Splog is still polluting the blogosphere with thousands if not millions of blogs with no content: either the posts in these splogs are incomprehensible (it’s fake text) or they repeat content that already exists. Some experts say that one in five blogs is a splog! Talk about discrediting statistics on the blogosphere – when you consider there are over 160 million blogs worldwide, it makes you wonder what that figure would be without the splogs!
What is worse, splogs are — well, clogging up the blogosphere, taking up space intended for blogs on free blogging platforms like Bloggers. It’s even been known for thousands of splogs to be created with links to a particular website, just to boost its PR rating. Starting in 2005, in response to an appeal by Cuban, Google reacted by trying to delete all the splogs it detects. For a few years, there was even a special website, Splog reporter, where bloggers could name and shame the splogs, but Google now tracks them on its own. With mixed results, as for every splog eliminated, 5 more splogs appear. It’s just so easy to set up a blog, and of course it costs nothing. Splogs are now used not only as a referencing tool, but also as a means of discrediting a prominent person or an institution. You can create splogs to launch a Google bombing campaign against someone. If you Google the word "fraud" you might be directed to the website of a well-known politician, as Google bombers work by using splogs to make sure their victim is linked online to some negative term. Splog is also a technique used by the experts you go to if you want to clean up your online identity. To “erase” embarrassing comments about you, they use their splog base (thousands of them) to publish an avalanche of posts pointing to your blog, or another website that shows you in a favourable light. These will automatically go up to page 1 on Google and the adverse comments will go down to page 2 or even 3 on Google, or in other words disappear. It’s real David Copperfield-style sleight of hand. Some critics think Google is ineffective in tracking down splogs, and wonder whether it isn’t in the interests of the search engine to keep them. Each time you come across a splog, assuming you don’t want to read it, and click on Adsense to exit the website, the click takes you back to Google!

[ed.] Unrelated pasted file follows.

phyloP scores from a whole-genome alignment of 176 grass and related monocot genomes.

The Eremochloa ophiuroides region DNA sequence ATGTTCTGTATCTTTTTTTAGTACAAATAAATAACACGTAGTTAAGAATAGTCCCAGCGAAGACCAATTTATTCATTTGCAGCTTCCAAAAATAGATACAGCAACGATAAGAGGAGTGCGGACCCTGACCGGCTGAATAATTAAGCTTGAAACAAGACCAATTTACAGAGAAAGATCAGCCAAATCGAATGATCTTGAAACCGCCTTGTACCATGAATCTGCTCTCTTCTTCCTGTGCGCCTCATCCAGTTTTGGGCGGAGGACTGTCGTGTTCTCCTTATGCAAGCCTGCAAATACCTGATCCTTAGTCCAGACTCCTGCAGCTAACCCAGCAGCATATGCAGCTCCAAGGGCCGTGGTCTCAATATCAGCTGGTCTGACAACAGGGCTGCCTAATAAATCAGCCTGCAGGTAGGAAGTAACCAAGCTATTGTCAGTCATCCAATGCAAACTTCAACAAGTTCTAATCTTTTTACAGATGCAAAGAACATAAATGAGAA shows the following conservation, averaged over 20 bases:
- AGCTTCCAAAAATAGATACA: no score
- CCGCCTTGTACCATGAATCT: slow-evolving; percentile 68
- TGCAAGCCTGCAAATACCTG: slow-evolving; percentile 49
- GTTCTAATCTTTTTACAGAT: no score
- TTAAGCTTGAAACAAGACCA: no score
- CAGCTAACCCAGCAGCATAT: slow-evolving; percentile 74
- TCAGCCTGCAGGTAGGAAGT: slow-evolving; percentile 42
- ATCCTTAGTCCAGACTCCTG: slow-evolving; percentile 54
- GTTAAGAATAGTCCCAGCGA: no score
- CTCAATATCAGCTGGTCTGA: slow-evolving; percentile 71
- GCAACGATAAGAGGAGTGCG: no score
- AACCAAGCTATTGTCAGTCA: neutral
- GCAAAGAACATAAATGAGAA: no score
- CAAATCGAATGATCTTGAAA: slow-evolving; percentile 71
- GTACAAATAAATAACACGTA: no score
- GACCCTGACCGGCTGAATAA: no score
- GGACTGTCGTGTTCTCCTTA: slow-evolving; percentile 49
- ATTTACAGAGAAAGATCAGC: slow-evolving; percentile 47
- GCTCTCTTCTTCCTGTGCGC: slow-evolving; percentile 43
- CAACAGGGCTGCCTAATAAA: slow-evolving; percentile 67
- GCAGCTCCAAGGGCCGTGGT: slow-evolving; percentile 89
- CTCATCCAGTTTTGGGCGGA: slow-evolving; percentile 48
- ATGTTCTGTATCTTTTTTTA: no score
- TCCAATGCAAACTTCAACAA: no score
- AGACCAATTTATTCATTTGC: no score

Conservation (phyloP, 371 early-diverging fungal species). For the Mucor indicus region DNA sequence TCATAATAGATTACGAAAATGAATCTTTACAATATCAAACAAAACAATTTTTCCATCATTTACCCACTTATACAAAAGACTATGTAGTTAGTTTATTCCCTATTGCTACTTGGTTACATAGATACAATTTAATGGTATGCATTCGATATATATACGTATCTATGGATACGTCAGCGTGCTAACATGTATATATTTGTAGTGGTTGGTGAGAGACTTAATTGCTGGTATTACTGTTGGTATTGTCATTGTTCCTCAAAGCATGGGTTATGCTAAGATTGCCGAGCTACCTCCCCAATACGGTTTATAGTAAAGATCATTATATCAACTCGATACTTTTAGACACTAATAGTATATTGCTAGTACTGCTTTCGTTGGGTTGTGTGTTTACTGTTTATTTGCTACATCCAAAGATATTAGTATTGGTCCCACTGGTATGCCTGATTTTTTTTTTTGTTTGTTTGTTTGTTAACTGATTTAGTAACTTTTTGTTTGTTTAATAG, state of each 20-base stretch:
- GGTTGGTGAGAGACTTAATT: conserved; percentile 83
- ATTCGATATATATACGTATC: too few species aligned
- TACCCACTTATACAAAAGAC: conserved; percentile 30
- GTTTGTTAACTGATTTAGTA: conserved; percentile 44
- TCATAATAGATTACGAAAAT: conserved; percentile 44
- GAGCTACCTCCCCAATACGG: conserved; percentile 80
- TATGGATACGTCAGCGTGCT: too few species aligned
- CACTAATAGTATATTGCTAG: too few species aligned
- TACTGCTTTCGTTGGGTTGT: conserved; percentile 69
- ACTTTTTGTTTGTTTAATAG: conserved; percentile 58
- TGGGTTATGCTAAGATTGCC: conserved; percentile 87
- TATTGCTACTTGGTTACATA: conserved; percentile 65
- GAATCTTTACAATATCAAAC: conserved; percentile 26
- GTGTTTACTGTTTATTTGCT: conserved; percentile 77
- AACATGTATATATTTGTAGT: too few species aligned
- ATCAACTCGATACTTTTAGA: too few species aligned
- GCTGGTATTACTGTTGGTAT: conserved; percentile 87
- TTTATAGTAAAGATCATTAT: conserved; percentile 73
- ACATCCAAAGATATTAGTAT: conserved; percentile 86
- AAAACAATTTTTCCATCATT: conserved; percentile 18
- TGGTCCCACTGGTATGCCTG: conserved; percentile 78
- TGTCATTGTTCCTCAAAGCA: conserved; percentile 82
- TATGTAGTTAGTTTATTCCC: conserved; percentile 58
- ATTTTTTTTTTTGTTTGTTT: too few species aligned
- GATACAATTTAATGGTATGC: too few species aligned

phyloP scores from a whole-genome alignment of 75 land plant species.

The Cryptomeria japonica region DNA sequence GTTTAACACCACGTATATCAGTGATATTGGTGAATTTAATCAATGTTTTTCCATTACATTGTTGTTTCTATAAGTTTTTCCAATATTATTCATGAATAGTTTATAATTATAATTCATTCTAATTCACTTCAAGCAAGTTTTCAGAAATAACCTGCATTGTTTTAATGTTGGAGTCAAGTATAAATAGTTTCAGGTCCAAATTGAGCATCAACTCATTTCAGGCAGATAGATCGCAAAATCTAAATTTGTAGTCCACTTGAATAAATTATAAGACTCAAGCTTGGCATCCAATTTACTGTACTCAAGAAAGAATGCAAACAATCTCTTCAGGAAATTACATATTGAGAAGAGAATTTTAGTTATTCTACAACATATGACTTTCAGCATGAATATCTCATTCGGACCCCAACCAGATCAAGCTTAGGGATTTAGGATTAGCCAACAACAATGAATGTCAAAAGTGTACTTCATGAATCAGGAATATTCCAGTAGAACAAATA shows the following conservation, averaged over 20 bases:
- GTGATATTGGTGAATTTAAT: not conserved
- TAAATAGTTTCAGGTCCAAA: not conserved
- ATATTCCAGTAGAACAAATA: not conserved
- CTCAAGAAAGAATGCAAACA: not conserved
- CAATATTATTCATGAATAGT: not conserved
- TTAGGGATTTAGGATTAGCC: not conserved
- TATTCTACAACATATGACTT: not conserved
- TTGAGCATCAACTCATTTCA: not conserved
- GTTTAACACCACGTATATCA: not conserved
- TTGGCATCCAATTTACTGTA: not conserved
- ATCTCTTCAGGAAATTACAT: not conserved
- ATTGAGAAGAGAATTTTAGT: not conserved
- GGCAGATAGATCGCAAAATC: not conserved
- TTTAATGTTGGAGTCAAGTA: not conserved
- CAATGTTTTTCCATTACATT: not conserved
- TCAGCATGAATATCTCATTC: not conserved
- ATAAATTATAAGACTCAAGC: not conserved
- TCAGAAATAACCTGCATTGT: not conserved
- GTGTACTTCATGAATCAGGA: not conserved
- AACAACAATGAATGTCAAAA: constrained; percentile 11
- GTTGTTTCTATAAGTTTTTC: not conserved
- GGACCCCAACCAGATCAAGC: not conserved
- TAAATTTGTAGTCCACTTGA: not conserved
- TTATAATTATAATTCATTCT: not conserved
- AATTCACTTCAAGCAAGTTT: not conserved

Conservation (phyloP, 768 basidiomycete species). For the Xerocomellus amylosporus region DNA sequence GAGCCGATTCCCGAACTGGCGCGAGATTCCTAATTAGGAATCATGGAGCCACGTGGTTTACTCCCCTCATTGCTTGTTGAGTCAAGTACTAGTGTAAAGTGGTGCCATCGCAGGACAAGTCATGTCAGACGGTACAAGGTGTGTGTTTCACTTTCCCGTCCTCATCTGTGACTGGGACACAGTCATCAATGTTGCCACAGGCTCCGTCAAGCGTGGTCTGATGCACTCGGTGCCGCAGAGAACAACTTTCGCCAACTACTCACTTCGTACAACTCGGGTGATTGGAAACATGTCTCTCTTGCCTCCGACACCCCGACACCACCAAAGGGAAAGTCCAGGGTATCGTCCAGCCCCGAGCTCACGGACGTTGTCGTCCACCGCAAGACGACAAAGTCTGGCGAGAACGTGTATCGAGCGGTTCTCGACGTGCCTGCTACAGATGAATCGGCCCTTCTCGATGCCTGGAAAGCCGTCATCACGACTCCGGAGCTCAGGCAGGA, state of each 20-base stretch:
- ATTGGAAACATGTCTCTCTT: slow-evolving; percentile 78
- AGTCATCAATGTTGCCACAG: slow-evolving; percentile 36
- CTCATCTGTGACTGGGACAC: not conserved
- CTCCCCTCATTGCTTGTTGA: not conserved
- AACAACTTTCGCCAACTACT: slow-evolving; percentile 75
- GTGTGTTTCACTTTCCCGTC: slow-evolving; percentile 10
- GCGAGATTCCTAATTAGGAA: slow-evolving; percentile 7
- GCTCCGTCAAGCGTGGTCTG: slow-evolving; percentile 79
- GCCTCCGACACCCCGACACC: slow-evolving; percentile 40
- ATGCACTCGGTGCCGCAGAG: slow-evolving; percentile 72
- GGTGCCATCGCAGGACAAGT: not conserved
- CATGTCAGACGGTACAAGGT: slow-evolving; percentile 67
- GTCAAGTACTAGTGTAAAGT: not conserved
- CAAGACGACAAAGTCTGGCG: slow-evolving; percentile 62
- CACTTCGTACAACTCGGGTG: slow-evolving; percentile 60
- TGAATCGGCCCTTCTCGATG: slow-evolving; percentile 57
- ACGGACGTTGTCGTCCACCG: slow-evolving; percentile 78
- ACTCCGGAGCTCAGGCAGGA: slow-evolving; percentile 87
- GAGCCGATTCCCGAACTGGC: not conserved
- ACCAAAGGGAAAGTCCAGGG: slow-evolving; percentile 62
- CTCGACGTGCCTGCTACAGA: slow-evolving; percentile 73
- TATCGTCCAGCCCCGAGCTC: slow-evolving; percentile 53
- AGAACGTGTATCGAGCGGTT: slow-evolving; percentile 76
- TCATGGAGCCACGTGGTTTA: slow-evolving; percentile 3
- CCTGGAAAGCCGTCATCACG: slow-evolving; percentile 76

Some internet hardliners have suggested that Google should delete all blogs offering no added value in terms of content, but the blogosphere rejected this option as being totally contrary to the spirit of the web. Still, if your blog gets mistaken for splog, the message is clear, if somewhat undiplomatic: it’s rubbish!